Author's note: This piece is deeply inspired by J.K. Rowling's final installment of the Harry Potter series. There will be no spoilers, but the emotionality of completing the book just now compels its own Hadran, its own traditional commitment to return and relearn its lessons.
When my wife and I chose the names of our three precious children, we were committed to naming them after family members we had loved and lost. It struck me immediately, when our youngest daughter was named, that the pantheon of my ancestral family was whole again. My Grandma z"l, my Sabbah z"l and my great-uncle z"l were alive again. There are simply no words for the burn in my heart birthed by their names. Naomi Shemer wrote in "Yerushalayim Shel Zahav" that saying Jerusalem's name is like experiencing "the kiss of a Seraph." A Seraph is a fiery angel. Shemer was so right.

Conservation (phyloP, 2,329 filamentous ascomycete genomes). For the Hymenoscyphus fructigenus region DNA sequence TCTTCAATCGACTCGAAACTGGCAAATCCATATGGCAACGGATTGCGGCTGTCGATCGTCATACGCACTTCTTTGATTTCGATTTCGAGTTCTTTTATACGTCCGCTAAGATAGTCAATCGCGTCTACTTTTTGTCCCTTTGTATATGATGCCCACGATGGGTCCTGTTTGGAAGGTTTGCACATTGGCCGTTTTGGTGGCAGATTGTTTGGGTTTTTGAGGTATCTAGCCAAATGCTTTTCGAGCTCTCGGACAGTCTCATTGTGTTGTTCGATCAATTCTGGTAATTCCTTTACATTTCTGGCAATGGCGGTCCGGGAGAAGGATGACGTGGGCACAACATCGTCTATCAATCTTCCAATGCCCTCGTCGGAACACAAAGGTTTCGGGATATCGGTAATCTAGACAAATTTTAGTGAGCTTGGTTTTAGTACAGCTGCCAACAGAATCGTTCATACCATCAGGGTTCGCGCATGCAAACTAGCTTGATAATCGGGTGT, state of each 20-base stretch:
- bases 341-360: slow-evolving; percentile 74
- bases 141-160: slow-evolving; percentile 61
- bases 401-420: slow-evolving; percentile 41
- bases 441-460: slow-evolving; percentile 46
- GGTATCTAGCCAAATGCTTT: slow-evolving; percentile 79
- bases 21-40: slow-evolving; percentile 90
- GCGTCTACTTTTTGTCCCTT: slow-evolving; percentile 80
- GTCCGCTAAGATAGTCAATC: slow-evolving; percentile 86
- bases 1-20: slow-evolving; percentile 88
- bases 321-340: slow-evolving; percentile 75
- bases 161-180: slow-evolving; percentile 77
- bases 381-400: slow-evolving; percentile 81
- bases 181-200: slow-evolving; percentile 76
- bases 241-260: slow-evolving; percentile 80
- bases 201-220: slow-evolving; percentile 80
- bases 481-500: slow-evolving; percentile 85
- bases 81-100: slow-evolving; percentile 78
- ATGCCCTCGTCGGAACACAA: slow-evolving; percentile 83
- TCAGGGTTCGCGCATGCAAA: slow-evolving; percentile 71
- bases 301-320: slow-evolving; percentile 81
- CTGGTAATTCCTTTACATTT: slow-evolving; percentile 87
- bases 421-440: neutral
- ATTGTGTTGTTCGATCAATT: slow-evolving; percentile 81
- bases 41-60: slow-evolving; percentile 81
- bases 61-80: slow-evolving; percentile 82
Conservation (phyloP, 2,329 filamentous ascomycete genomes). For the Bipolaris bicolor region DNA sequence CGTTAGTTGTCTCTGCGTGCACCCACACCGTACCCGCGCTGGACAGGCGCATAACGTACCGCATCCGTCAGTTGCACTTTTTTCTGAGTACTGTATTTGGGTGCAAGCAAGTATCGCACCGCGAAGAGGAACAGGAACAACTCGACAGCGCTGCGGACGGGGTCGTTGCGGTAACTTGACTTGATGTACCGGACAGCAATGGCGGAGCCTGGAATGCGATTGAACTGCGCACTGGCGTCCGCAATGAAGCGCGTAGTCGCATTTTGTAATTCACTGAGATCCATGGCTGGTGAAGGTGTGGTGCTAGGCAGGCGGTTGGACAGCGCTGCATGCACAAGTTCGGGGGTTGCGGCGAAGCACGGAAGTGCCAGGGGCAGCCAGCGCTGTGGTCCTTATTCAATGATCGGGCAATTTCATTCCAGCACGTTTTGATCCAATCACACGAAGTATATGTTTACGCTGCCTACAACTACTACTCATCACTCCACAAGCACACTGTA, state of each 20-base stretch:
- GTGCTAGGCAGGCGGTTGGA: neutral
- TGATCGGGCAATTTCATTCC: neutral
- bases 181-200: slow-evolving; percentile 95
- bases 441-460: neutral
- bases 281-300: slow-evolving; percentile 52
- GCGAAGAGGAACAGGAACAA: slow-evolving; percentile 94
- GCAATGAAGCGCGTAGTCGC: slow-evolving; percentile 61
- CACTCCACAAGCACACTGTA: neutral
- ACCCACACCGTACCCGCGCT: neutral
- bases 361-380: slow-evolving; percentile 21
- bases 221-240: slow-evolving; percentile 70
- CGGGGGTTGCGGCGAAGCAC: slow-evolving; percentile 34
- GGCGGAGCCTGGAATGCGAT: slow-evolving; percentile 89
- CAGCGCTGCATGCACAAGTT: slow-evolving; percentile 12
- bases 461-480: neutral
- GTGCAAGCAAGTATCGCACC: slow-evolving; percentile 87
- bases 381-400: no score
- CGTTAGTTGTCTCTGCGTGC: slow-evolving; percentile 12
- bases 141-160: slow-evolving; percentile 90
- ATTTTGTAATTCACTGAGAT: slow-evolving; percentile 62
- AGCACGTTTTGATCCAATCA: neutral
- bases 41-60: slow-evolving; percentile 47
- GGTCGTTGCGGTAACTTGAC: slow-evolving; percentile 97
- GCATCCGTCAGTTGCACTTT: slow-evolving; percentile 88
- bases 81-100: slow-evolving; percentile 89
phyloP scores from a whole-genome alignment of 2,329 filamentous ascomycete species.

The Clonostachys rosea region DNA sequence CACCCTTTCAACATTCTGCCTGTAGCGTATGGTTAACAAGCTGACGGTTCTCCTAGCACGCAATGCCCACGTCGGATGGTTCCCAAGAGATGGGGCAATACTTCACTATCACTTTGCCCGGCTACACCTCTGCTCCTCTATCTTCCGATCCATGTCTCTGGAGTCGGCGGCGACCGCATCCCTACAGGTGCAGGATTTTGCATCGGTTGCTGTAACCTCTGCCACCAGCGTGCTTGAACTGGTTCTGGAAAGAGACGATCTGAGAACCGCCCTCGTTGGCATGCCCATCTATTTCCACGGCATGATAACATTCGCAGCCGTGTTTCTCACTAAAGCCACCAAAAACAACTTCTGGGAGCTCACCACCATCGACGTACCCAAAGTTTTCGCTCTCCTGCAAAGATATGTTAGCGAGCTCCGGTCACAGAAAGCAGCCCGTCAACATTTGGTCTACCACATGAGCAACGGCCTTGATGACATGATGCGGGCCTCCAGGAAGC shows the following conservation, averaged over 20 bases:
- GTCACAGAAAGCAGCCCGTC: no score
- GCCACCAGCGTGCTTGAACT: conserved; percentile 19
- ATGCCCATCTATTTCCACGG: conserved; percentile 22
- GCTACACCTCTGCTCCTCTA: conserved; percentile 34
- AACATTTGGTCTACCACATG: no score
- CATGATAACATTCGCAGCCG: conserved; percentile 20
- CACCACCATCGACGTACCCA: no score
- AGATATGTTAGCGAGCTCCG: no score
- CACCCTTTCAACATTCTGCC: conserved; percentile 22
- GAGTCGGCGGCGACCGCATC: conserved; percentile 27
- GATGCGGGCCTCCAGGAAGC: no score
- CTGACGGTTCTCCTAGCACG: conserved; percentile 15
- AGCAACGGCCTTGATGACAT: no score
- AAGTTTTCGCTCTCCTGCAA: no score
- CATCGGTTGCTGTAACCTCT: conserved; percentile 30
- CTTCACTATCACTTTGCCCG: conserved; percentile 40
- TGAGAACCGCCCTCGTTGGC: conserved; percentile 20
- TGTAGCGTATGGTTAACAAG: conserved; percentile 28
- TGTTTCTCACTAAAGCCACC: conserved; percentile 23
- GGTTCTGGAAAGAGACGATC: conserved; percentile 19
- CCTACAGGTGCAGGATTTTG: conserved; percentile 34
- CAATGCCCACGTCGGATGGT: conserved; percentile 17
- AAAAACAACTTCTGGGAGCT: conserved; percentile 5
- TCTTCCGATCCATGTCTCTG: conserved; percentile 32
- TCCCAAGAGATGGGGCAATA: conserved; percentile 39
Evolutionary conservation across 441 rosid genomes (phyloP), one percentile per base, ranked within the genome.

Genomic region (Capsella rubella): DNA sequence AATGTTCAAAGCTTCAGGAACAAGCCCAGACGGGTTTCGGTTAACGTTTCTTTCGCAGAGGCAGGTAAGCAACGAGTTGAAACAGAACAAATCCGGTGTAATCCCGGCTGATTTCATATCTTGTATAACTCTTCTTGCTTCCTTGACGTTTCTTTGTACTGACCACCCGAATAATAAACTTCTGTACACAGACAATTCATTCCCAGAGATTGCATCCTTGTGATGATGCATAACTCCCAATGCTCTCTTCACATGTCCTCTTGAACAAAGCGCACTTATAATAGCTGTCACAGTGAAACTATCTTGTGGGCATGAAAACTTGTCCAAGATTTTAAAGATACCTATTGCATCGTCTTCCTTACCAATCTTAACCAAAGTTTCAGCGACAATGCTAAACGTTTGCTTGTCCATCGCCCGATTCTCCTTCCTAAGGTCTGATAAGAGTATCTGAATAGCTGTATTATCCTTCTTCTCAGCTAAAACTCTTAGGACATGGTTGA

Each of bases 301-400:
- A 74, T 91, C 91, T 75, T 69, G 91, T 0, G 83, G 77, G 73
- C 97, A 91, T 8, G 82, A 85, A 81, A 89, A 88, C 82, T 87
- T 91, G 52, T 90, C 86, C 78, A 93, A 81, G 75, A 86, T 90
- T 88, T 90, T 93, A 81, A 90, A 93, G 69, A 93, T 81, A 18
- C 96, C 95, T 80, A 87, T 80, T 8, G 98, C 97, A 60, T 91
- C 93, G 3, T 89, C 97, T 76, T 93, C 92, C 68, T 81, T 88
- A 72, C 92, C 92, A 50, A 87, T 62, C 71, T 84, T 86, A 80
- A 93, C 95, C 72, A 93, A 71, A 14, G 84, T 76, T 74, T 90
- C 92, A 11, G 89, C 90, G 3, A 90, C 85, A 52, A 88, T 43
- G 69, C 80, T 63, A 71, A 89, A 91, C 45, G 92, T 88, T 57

I'm not sure what method for writing works here, and perhaps sharing this emotion so publicly is too much. But my family is alive. My family surrounds me. It's not just my eldest daughter's laugh, which reminds me so much of my grandmother. Or my son's eyes, which bring me right back to my Sabbah. Or the juxtaposition of my daughter's intense glances that make me stare again at her namesake's art proudly displayed in my home and office. It is the deep knowledge -- even deeper than faith -- that their spirits are present, alive, learning and growing within my family again.
I am blessed. So incredibly blessed. Life is so full, so worth living, so worth sharing.
The traditional phrase "HaMeivin Yaveen/If you get it, you get it" has always struck me as condescending. So let's transfigure it: May we all come to understand the power of knowing that those we've loved and lost are never truly gone. May we speak their names with smiles, with hearts overbrimming and with gratitude.